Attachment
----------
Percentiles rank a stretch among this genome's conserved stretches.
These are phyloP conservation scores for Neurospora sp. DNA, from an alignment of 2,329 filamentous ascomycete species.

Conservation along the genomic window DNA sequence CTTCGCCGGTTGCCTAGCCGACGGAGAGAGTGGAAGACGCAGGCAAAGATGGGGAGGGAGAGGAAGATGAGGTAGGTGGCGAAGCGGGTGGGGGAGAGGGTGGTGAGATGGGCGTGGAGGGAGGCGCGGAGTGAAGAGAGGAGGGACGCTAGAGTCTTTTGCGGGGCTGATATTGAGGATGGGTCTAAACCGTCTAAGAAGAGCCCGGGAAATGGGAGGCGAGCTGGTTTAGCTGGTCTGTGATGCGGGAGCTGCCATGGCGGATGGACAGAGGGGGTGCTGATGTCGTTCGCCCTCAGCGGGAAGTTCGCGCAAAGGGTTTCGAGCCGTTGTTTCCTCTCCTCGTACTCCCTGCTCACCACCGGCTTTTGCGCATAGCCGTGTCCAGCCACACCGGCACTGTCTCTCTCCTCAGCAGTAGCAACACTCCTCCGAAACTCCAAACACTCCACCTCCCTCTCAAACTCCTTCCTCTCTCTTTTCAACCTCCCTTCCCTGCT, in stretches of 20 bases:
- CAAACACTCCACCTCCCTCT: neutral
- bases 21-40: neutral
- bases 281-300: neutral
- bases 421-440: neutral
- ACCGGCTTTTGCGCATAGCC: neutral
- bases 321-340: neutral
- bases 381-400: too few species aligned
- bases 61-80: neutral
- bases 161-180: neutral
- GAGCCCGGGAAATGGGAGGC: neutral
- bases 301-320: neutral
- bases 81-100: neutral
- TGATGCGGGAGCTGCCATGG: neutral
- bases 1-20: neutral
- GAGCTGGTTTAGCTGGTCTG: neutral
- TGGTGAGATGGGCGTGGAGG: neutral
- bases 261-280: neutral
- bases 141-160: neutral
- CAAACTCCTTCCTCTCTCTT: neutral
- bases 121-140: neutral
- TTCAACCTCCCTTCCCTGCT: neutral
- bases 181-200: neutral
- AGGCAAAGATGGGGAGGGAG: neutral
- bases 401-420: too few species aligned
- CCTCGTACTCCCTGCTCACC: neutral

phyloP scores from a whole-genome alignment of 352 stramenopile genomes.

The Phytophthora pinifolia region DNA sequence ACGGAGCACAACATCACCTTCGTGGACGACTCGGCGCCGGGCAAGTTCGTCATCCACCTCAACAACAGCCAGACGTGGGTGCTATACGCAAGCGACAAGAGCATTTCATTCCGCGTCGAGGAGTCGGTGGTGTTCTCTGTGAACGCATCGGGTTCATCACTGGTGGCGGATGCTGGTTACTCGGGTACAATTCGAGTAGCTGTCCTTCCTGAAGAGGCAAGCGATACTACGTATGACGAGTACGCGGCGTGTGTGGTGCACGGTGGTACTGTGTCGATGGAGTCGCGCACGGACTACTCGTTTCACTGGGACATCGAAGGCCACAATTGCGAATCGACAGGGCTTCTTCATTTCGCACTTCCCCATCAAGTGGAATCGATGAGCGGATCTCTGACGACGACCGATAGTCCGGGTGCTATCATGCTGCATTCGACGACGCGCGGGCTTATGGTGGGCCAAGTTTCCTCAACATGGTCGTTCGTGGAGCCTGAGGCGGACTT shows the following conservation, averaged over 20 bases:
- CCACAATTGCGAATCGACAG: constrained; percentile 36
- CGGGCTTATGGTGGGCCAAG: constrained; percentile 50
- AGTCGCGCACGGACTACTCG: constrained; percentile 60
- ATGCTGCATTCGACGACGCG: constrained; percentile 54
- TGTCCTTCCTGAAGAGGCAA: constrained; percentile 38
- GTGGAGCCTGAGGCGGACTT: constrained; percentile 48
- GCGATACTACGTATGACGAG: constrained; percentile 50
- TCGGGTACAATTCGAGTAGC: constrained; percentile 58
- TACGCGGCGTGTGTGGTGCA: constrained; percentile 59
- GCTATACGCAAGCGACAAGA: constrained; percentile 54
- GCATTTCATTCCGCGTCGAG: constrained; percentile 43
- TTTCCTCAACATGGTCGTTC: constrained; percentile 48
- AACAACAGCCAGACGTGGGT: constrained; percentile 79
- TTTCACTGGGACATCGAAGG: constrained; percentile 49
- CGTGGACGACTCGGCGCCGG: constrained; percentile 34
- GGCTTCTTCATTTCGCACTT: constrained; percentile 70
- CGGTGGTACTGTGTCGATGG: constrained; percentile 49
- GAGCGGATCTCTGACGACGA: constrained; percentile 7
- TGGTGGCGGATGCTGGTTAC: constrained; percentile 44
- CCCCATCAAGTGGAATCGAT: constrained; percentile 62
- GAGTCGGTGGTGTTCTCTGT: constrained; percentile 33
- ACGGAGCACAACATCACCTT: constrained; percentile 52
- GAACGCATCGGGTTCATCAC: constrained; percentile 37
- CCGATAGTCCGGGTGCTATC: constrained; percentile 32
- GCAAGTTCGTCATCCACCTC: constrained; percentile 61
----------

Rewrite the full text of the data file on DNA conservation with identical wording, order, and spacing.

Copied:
Percentiles rank a stretch among this genome's conserved stretches.
These are phyloP conservation scores for Neurospora sp. DNA, from an alignment of 2,329 filamentous ascomycete species.

Conservation along the genomic window DNA sequence CTTCGCCGGTTGCCTAGCCGACGGAGAGAGTGGAAGACGCAGGCAAAGATGGGGAGGGAGAGGAAGATGAGGTAGGTGGCGAAGCGGGTGGGGGAGAGGGTGGTGAGATGGGCGTGGAGGGAGGCGCGGAGTGAAGAGAGGAGGGACGCTAGAGTCTTTTGCGGGGCTGATATTGAGGATGGGTCTAAACCGTCTAAGAAGAGCCCGGGAAATGGGAGGCGAGCTGGTTTAGCTGGTCTGTGATGCGGGAGCTGCCATGGCGGATGGACAGAGGGGGTGCTGATGTCGTTCGCCCTCAGCGGGAAGTTCGCGCAAAGGGTTTCGAGCCGTTGTTTCCTCTCCTCGTACTCCCTGCTCACCACCGGCTTTTGCGCATAGCCGTGTCCAGCCACACCGGCACTGTCTCTCTCCTCAGCAGTAGCAACACTCCTCCGAAACTCCAAACACTCCACCTCCCTCTCAAACTCCTTCCTCTCTCTTTTCAACCTCCCTTCCCTGCT, in stretches of 20 bases:
- CAAACACTCCACCTCCCTCT: neutral
- bases 21-40: neutral
- bases 281-300: neutral
- bases 421-440: neutral
- ACCGGCTTTTGCGCATAGCC: neutral
- bases 321-340: neutral
- bases 381-400: too few species aligned
- bases 61-80: neutral
- bases 161-180: neutral
- GAGCCCGGGAAATGGGAGGC: neutral
- bases 301-320: neutral
- bases 81-100: neutral
- TGATGCGGGAGCTGCCATGG: neutral
- bases 1-20: neutral
- GAGCTGGTTTAGCTGGTCTG: neutral
- TGGTGAGATGGGCGTGGAGG: neutral
- bases 261-280: neutral
- bases 141-160: neutral
- CAAACTCCTTCCTCTCTCTT: neutral
- bases 121-140: neutral
- TTCAACCTCCCTTCCCTGCT: neutral
- bases 181-200: neutral
- AGGCAAAGATGGGGAGGGAG: neutral
- bases 401-420: too few species aligned
- CCTCGTACTCCCTGCTCACC: neutral

phyloP scores from a whole-genome alignment of 352 stramenopile genomes.

The Phytophthora pinifolia region DNA sequence ACGGAGCACAACATCACCTTCGTGGACGACTCGGCGCCGGGCAAGTTCGTCATCCACCTCAACAACAGCCAGACGTGGGTGCTATACGCAAGCGACAAGAGCATTTCATTCCGCGTCGAGGAGTCGGTGGTGTTCTCTGTGAACGCATCGGGTTCATCACTGGTGGCGGATGCTGGTTACTCGGGTACAATTCGAGTAGCTGTCCTTCCTGAAGAGGCAAGCGATACTACGTATGACGAGTACGCGGCGTGTGTGGTGCACGGTGGTACTGTGTCGATGGAGTCGCGCACGGACTACTCGTTTCACTGGGACATCGAAGGCCACAATTGCGAATCGACAGGGCTTCTTCATTTCGCACTTCCCCATCAAGTGGAATCGATGAGCGGATCTCTGACGACGACCGATAGTCCGGGTGCTATCATGCTGCATTCGACGACGCGCGGGCTTATGGTGGGCCAAGTTTCCTCAACATGGTCGTTCGTGGAGCCTGAGGCGGACTT shows the following conservation, averaged over 20 bases:
- CCACAATTGCGAATCGACAG: constrained; percentile 36
- CGGGCTTATGGTGGGCCAAG: constrained; percentile 50
- AGTCGCGCACGGACTACTCG: constrained; percentile 60
- ATGCTGCATTCGACGACGCG: constrained; percentile 54
- TGTCCTTCCTGAAGAGGCAA: constrained; percentile 38
- GTGGAGCCTGAGGCGGACTT: constrained; percentile 48
- GCGATACTACGTATGACGAG: constrained; percentile 50
- TCGGGTACAATTCGAGTAGC: constrained; percentile 58
- TACGCGGCGTGTGTGGTGCA: constrained; percentile 59
- GCTATACGCAAGCGACAAGA: constrained; percentile 54
- GCATTTCATTCCGCGTCGAG: constrained; percentile 43
- TTTCCTCAACATGGTCGTTC: constrained; percentile 48
- AACAACAGCCAGACGTGGGT: constrained; percentile 79
- TTTCACTGGGACATCGAAGG: constrained; percentile 49
- CGTGGACGACTCGGCGCCGG: constrained; percentile 34
- GGCTTCTTCATTTCGCACTT: constrained; percentile 70
- CGGTGGTACTGTGTCGATGG: constrained; percentile 49
- GAGCGGATCTCTGACGACGA: constrained; percentile 7
- TGGTGGCGGATGCTGGTTAC: constrained; percentile 44
- CCCCATCAAGTGGAATCGAT: constrained; percentile 62
- GAGTCGGTGGTGTTCTCTGT: constrained; percentile 33
- ACGGAGCACAACATCACCTT: constrained; percentile 52
- GAACGCATCGGGTTCATCAC: constrained; percentile 37
- CCGATAGTCCGGGTGCTATC: constrained; percentile 32
- GCAAGTTCGTCATCCACCTC: constrained; percentile 61